Media Week – Friendly advice; Immoral equivalence
Mar 14, 2013 | Allon Lee
When Australia’s federal government decided to abstain and not oppose a UN vote to upgrade Palestinian representation, Foreign Minister Bob Carr justified the move explaining how “a good friend will share with his friend reservations about that friend’s behaviour”.
It would be interesting to know if Carr feels similarly after reading the Australian foreign editor Greg Sheridan’s very public and eye watering critique of his and predecessor Kevin Rudd’s attempts “to put more distance between Australia and Israel” (March 9). The take down was even more startling given Sheridan’s acknowledgement that he is broadly admiring of both Carr and Rudd in most respects.
On Australia’s UN abstention vote, Sheridan points out that the upgrade and tens of millions in increased Australian aid gave the Palestinians “something for nothing” and emboldens the Palestinian leadership “that the way to success doesn’t involve compromise and negotiation. Instead the international community will do their job for them. It is a destructive syndrome.”
Likewise, Carr’s labelling in January of “all Israeli settlements as illegal” was “simplistic, reductionist, almost childish”.
It jumbled together “Jewish suburbs of East Jerusalem…settlement blocks envisaged under every serious negotiation as staying with Israel”, failed “to recognise…there has been no physical expansion of settlement[s] since 2004…settlements occupy less than 3 per cent of the West Bank…territory kept by Israel will be matched by land…from Israel proper and that settlements have never before been an obstacle to negotiations. Australia’s position is also wrong in international law. Jordan, which formerly controlled the territory, is not the sovereign power and UN Security Council resolutions require a negotiated outcome.”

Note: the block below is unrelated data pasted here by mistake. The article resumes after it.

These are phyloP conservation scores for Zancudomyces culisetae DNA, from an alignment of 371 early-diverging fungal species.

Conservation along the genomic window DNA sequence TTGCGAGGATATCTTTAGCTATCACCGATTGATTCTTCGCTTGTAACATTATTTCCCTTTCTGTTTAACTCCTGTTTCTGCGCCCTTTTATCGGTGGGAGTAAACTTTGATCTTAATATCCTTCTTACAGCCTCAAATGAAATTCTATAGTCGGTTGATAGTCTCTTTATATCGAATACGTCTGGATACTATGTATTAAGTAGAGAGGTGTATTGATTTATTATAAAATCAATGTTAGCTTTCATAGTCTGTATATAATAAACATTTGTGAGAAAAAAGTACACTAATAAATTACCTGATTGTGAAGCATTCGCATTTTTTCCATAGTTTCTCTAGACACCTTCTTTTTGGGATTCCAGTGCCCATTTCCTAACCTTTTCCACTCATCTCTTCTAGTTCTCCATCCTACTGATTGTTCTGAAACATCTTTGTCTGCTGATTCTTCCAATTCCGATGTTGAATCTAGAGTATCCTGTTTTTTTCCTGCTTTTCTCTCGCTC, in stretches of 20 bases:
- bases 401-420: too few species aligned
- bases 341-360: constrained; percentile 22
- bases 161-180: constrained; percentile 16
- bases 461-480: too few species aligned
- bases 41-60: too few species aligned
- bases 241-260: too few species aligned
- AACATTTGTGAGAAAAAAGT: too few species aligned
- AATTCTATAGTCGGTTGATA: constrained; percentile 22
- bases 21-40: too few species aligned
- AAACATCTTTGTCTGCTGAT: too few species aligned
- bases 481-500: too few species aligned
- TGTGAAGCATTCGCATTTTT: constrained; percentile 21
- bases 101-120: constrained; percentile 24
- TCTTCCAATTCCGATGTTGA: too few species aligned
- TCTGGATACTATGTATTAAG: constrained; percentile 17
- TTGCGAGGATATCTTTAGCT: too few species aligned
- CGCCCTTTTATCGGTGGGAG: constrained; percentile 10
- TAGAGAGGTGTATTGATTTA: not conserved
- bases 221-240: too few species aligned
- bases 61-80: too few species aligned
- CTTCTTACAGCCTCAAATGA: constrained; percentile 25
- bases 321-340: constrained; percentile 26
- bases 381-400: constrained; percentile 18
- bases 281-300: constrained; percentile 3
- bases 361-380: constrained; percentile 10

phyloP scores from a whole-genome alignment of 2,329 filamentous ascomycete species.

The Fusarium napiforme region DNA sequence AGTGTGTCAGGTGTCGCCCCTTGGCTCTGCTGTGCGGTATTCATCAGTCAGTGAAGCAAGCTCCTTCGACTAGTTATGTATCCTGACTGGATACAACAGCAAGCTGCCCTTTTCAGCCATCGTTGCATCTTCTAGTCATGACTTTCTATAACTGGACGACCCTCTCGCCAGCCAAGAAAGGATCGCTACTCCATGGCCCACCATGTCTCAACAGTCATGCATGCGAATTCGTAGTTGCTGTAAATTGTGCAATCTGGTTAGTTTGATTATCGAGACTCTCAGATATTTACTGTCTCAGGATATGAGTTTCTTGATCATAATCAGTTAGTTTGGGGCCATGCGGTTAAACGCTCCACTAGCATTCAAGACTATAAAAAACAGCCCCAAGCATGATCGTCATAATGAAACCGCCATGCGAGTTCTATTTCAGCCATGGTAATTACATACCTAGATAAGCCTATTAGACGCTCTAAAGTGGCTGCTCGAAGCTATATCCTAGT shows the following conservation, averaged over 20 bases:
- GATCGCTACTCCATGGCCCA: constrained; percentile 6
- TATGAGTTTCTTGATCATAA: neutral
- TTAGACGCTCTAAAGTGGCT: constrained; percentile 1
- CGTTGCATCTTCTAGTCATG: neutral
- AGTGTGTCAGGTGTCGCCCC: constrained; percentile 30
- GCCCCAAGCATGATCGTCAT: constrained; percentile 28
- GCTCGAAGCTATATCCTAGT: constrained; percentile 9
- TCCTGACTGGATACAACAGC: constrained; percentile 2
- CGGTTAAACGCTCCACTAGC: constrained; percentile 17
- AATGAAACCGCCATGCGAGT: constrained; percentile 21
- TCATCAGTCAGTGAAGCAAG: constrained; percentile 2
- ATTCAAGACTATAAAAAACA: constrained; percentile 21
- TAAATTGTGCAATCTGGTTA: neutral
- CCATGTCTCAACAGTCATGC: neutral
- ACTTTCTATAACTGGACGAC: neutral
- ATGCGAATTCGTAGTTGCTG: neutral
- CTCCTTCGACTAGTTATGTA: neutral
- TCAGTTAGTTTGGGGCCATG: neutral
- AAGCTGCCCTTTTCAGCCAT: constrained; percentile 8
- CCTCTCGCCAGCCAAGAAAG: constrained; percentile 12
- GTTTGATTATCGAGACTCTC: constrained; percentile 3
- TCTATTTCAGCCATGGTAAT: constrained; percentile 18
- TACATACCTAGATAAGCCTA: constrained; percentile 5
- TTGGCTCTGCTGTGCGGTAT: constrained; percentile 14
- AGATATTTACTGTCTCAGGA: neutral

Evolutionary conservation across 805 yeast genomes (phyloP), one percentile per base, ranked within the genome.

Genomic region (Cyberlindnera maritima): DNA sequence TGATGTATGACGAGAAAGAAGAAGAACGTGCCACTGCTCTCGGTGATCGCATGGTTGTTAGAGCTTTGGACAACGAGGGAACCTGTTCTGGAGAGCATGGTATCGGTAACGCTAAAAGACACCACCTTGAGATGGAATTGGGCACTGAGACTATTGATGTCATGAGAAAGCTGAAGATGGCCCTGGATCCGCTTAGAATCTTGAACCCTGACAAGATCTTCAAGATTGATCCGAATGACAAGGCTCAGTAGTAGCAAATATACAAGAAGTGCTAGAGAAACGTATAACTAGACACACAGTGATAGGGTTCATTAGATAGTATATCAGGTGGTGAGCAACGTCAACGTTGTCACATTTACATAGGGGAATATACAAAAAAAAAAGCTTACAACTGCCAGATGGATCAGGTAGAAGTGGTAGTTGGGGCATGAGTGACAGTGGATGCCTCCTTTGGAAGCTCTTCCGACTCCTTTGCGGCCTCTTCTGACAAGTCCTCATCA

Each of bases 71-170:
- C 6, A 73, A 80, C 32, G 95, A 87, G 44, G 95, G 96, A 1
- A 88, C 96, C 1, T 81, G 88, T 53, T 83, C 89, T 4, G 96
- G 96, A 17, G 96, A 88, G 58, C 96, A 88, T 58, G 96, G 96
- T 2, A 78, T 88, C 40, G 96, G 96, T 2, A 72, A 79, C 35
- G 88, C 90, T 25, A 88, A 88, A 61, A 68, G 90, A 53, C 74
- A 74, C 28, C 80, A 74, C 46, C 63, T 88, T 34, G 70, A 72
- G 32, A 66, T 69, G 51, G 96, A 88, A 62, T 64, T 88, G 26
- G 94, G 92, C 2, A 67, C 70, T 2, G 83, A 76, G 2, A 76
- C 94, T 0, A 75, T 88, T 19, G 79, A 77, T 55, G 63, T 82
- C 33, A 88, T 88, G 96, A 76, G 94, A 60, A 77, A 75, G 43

In comparison, “China claims all of the South China Sea almost right up to the Philippines shore, yet Canberra maintains a strict neutrality. If Israel is a friend, why the gratuitous aggro?”
Sheridan identified the Carr/Rudd mindset as receptive to the “implausible notion Israel is at the heart of Middle East disputes and the West’s troubles with Islam”.
Yet, as Sheridan correctly observes, there is no connection between Israel and the Syrian “civil war…the bloodshed and polarisation in Egypt, the chaos in Libya, the murderous politics of Tunisia, the disintegration of Yemen, the overarching Sunni-Shia conflict, Pakistan’s support for South Asian terror, Afghanistan’s Taliban.”
In contrast, on March 7 the Australian‘s John Lyons offered a false analogy between Hamas’ ban on female participation in Gaza’s annual marathon and an incorrect claim that Israel had begun “operating segregated buses for Jews and Palestinians in the occupied West Bank.”
But as AIJAC’s Ahron Shapiro explained in a published letter two days later, “Every report on the subject — including the Yedioth Ahronoth article quoted – has included reassurances from relevant Israeli ministries that Palestinians remain welcome to board any public bus they wish. This renders absurd his attempt to draw an equivalence between Hamas’s discrimination against women in the Gaza marathon and Israel’s supposedly ‘segregated buses’ that aren’t segregated at all, and have been welcomed by many of the Palestinians who travel to jobs in Israel that the new bus routes are intended to serve.”